one, the Horsa Coven of Old Dorothy, and two, the Cumbrian Group which
          Rae  Bone claims to have  been initiated into  before meeting Gardner.
          (NB: Doreen Valiente  says that the Horsa Coven is  not connected with
          Old Dorothy, but is  another group entirely.) There is  also sometimes
          mention of a St Alban's  group that pre-dates Gardner, but as far as I
          know, this is mistaken. The St Albans group was Gardner's own group,
          which as far as research confirms, did not pre-date him.

          To return  to Rae Bone: she was one of  Gardner's HPSs, and her "line"
          has been immensely important to the modern Wicca;  she was featured in
          the  magazine series,  "Man Myth and  Magic" if  anyone has  a copy of

          In her heyday  she ran two  covens: one in  Cumbria, and one in  South
          London. Rae is  still alive, and lives  in Cumbria, although her  last
          coven  moved  to New  Zealand many  years ago,  and  she is  no longer
          active. No-one has ever been able to trace the coven in New Zealand.

          At  this point, I will just mention  George Pickingill, although he is
          not shown on the tree, as I think it extremely dubious that he had any
          connection with Gardner, or any other modern Wiccan.

          Pickingill died  in 1909, whilst  Gardner was still  in Malaya.   Eric
          Maple  is largely  responsible  for the  beginnings of  the Pickingill
          myth,  which  were expanded  by Bill  Liddell  (Lugh) writing  in "The
          Wiccan" and "The Cauldron" throughout the 1970s. Mike Howard still has
          some of  Liddell's material which  he has never published,  and I have
          yet to  meet anyone  within the British  Craft who  gives credence  to
          Liddell's claims.

          In the  book, "The Dark  World of  Witches", published in  1962, Maple
          tells of a number of village wise  women and cunning men, one of  whom
          is George Pickingill.  There is a  photograph included of  an old  man
          with a stick, holding a hat, which Maple describes as Pickingill. This
          photograph has subsequently been re-used many times in  books about
          witchcraft and Wicca.


          Issue number 31  of "Insight"  Magazine, dated July  1984, contains  a
          very interesting letter from John Pope:

          "The photograph purporting to  be Old George Pickingill  is in fact  a
          photo of Alf Cavill, a station porter at Ellstree, taken  in the early
          1960s.  Alf is  now dead, but  he was  no witch, and  laughed over the
          photograph when he saw it."

          A  very respected  Craft authority  has told  me that he  believes the
          photo, which  is in his possession,  to be of Pickingill,  but like so
          much  to do with Craft history, there  is no definitive answer to this

          Many claims were  made by  Liddell; some  obviously from  cloud-cuckoo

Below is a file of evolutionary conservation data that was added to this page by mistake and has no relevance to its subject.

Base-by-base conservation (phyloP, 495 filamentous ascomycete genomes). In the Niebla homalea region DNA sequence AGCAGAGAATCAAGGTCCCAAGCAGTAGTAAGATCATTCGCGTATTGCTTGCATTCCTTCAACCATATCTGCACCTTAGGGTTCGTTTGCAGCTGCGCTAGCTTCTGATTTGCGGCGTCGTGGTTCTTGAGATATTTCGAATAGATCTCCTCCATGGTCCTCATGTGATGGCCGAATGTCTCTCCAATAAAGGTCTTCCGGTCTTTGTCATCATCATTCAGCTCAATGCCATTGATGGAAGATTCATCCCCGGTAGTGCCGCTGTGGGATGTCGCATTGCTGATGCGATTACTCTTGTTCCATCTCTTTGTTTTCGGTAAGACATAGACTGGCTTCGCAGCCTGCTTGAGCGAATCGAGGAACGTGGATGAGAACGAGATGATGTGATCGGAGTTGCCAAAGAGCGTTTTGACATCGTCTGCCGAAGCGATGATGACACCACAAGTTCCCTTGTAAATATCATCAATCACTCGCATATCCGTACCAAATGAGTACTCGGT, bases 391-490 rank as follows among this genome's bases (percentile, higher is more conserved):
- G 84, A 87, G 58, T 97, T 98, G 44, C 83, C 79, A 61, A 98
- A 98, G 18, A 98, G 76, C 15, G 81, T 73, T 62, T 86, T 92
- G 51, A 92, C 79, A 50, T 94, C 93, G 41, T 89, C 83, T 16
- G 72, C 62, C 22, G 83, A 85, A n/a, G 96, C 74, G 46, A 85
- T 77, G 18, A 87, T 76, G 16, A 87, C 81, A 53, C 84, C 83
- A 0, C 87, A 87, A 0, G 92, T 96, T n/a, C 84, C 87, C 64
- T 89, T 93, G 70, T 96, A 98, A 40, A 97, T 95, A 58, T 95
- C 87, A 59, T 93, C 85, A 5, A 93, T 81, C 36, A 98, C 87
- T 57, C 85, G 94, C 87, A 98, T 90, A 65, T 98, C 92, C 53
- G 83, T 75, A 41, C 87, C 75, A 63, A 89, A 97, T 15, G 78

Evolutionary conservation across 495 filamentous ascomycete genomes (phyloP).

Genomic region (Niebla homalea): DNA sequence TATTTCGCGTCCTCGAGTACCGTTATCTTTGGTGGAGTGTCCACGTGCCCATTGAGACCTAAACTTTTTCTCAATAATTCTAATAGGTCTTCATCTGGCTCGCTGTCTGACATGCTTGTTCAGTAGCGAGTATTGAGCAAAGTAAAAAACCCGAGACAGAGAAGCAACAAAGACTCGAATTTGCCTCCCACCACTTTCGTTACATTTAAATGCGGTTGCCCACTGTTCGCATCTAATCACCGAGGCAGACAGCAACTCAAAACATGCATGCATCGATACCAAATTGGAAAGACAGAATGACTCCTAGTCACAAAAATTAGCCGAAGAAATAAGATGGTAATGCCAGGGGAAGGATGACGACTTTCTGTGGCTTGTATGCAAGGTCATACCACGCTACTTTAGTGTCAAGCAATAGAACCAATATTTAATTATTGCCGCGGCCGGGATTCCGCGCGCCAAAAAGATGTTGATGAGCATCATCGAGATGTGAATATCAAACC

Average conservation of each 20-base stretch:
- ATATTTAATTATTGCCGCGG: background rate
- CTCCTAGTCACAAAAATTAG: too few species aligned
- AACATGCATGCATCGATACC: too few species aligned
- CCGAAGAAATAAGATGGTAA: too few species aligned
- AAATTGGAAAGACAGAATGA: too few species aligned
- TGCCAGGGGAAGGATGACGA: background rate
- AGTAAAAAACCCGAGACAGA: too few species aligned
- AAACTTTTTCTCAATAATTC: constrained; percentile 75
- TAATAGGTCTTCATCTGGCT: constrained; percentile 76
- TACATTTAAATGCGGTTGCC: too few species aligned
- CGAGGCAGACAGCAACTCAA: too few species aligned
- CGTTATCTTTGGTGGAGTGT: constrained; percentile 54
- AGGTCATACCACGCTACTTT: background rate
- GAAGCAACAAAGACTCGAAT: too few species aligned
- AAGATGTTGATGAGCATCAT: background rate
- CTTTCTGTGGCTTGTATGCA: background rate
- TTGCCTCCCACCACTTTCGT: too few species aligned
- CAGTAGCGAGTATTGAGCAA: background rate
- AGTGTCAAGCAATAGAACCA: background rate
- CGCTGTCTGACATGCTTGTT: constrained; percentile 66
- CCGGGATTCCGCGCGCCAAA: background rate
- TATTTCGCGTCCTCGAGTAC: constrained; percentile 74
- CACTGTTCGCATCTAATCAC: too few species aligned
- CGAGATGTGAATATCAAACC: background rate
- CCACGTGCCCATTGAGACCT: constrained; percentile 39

land, others  which could,  by a  stretch of  the imagination, be  ac-
          cepted.  The very  idea of  Pickingill,  an illiterate  farm labourer,
          co-ordinating and supervising nine covens across the breadth of the UK
          is staggering. To accept - as Liddell avers - that he had the likes of
          Alan Bennett and Aleister  Crowley as his pupils bends  credulity even

          The infamous  photograph which  Liddell claims shows  Crowley, Bennett
          and  Pickingill  together  has conveniently  disappeared,  and  no-one
          admits to ever having seen it. Like most of Liddell's claims,  nothing
          has ever been  substantiated, and  when pushed, he  retreats into  the
          time  honoured favourite  of, "I  can't reveal  that -  you're  not an

          But to  return to the family  tree: the names of  Doreen Valiente, Pat
          and Arnold Crowther, Lois Bourne (Hemmings), Jack Bracelin and Monique
          Wilson will probably be the most familiar to you.

          Jack  Bracelin is the author of  Gardner's biography, "Gerald Gardner,
          Witch",  (published 1960) now  out of print,  although still available
          2nd  hand, and  in libraries.  (In  Crafting the  Art of  Magic, Kelly
          claims that  this book was actually written by Idries Shah, and simply
          published under  Bracelin's  name. As  with every  other claim,  Kelly
          offers no evidence of this)

          I have seen a copy of Bracelin's Book of Shadows, which it  is claimed
          dates  from 1949, although in  The Rebirth Of  Witchcraft, Doreen says
          that Bracelin was  a "relative newcomer" in the mid-1950s. I have also
          been  told by two different sources that Bracelin helped Gardner write
          "The Laws". In The  Rebirth Of Witchcraft, Doreen states that  she did
          not see The  Laws until the  mid 1950s, when  she and her partner  Ned
          Grove accused Gardner of concocting them in order to re-assert control
          over the coven. As Bracelin was in the Gardner camp during the breakup